We’ve been considering the logic of the OT arguments for the true God. The argument is not: Think about who the true God is – the true God is actually Yahweh. The argument is: Think about Yahweh (encounter Him, see Him at work, trust Him) – Yahweh is the true God.
The former argument assumes we know who the true God is and then gets us to re-shape our view of Yahweh around that. The latter argument invites us into relationship with the tribal deity of Israel and then makes us re-shape our views of the true God around Him.
Of course the scandal of identifying Israel’s tribal deity as the true God is ratcheted up several million notches with the incarnation. It’s not just that the God of Abraham is the living God, it’s that the Seed of Abraham is the living God! Yahweh shows up among us as an itinerant Nazarene Rabbi. He is not just God in a concrete relation, He is God as a concrete human. Not only the God of Israel but an Israelite. Nonetheless His claim is not diminished – this Jewish man, born of Mary is the LORD of Israel.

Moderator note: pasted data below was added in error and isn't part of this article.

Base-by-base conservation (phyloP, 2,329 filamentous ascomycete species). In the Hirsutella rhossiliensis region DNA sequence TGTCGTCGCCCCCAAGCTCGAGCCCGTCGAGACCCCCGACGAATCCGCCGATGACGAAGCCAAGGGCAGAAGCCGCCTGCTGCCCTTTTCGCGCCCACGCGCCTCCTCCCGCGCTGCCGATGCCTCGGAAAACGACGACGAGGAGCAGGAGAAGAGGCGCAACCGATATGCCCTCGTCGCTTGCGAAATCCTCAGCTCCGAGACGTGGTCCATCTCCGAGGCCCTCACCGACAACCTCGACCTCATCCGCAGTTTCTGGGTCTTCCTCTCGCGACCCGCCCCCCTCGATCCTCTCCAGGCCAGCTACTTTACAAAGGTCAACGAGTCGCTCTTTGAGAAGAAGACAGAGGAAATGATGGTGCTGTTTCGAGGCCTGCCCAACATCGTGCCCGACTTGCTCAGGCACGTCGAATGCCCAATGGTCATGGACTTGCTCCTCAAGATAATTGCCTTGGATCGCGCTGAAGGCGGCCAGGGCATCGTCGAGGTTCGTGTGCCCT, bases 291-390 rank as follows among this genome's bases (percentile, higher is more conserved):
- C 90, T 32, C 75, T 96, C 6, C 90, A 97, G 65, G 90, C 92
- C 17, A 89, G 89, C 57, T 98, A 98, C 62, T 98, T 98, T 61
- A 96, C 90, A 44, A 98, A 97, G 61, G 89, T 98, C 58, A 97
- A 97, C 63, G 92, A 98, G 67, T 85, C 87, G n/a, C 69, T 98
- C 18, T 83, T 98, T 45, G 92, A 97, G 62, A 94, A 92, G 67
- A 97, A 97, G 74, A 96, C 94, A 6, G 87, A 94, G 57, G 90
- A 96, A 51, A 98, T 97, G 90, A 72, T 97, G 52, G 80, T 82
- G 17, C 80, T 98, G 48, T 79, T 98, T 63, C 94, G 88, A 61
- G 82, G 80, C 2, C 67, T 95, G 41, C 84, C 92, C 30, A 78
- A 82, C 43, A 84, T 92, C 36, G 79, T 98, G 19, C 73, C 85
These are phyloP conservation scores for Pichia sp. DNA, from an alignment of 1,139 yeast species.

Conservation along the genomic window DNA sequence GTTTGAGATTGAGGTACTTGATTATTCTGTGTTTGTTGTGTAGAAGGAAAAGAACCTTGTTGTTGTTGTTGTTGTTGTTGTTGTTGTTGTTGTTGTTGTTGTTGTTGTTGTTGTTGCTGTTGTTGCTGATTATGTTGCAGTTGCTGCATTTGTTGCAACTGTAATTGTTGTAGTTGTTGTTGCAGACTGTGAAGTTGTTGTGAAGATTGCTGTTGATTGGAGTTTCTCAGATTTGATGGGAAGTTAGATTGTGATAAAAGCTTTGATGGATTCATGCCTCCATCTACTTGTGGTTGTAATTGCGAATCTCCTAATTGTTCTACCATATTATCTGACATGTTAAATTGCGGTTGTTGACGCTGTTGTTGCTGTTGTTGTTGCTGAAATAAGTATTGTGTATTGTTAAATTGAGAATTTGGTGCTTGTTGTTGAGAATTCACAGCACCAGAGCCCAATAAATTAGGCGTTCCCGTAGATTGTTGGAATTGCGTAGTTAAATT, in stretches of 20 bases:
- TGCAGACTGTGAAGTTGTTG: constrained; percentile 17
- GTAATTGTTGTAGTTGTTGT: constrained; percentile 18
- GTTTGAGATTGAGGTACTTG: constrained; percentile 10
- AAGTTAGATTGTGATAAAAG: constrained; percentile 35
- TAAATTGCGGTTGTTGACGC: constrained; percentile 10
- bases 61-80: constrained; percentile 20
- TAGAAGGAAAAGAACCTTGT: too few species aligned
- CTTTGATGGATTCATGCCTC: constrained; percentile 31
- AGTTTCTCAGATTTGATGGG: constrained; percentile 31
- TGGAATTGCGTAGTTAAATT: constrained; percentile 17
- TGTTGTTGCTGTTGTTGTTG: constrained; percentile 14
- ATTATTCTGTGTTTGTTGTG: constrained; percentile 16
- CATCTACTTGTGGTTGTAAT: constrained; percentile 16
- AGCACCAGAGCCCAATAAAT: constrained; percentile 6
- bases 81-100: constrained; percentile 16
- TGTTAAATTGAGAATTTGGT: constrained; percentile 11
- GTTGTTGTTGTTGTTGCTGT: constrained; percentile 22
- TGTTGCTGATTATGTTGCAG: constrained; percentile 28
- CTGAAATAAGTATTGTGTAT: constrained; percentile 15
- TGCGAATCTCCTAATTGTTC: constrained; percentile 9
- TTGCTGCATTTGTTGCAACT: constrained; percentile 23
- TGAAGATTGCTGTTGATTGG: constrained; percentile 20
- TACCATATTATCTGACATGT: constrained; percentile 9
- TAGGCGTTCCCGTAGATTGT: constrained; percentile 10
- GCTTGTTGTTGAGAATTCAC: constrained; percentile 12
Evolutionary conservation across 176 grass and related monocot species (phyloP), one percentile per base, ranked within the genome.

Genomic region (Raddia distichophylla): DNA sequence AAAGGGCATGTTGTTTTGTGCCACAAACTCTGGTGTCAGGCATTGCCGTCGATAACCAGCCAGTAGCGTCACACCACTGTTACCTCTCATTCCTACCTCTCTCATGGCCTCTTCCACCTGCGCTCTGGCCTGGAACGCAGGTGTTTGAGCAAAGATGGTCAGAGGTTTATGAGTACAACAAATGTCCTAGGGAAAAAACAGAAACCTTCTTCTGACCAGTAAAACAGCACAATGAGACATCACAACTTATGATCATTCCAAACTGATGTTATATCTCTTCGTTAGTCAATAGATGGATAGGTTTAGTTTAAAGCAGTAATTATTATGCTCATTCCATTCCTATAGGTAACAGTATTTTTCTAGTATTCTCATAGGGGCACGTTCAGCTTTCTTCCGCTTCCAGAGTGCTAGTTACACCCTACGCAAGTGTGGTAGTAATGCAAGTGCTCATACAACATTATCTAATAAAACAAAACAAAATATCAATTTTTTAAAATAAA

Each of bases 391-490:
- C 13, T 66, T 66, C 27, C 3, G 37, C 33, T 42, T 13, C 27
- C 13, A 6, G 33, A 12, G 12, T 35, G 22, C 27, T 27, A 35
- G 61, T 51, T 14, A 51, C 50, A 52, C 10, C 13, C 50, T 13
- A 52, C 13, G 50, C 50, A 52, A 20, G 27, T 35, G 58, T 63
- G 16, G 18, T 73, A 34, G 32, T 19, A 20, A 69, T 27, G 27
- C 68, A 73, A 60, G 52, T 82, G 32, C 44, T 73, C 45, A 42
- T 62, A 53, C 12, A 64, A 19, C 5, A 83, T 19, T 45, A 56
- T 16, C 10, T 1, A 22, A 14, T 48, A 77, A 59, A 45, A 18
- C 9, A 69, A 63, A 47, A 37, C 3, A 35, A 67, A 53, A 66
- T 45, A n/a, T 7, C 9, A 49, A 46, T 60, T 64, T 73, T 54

And again His identity as the LORD is seen in His concrete work of redemption.
“When you have lifted up the Son of Man, then you will know that I AM.” (John 8:28)
How is the true God known? Look to this particular, historical event. Look at this act of infinitely costly service for my people. Look to my redemption.
Yet how often in evangelism do we do things the other way around? We either assume that people know ‘God’ in the abstract or we actively try to prove to them some kind of ‘God’ in the abstract (the First Cause, the Moral Legislator, the Fine-Tuning Creator). And then we try to say to them, “Jesus is actually this abstract ‘God’.” To which people usually frown, cock their head and set about doing the mental gymnastics required to squish the Son of Man into this pre-fab abstract-deity mould.
How many testimonies run along the lines of, “I always knew God and then the preacher convinced me that Jesus fitted the bill of the God-I-had-always-known.” When this happens both ‘God’ and ‘Jesus’ are going to get majorly distorted.
Let’s instead resolve to tell people, “Whatever you thought God was like, allow the LORD of Israel, the Son of God, to recalibrate all God-thoughts.”
As Lord Byron once said, “If God isn’t like Jesus, He ought to be.” That’s exactly right – that’s the logic of the bible: Jesus must shape all God-thoughts. Our ‘God’ must be determined entirely by what we meet in the pre-incarnate LORD and the incarnate, crucified and risen Son of Man.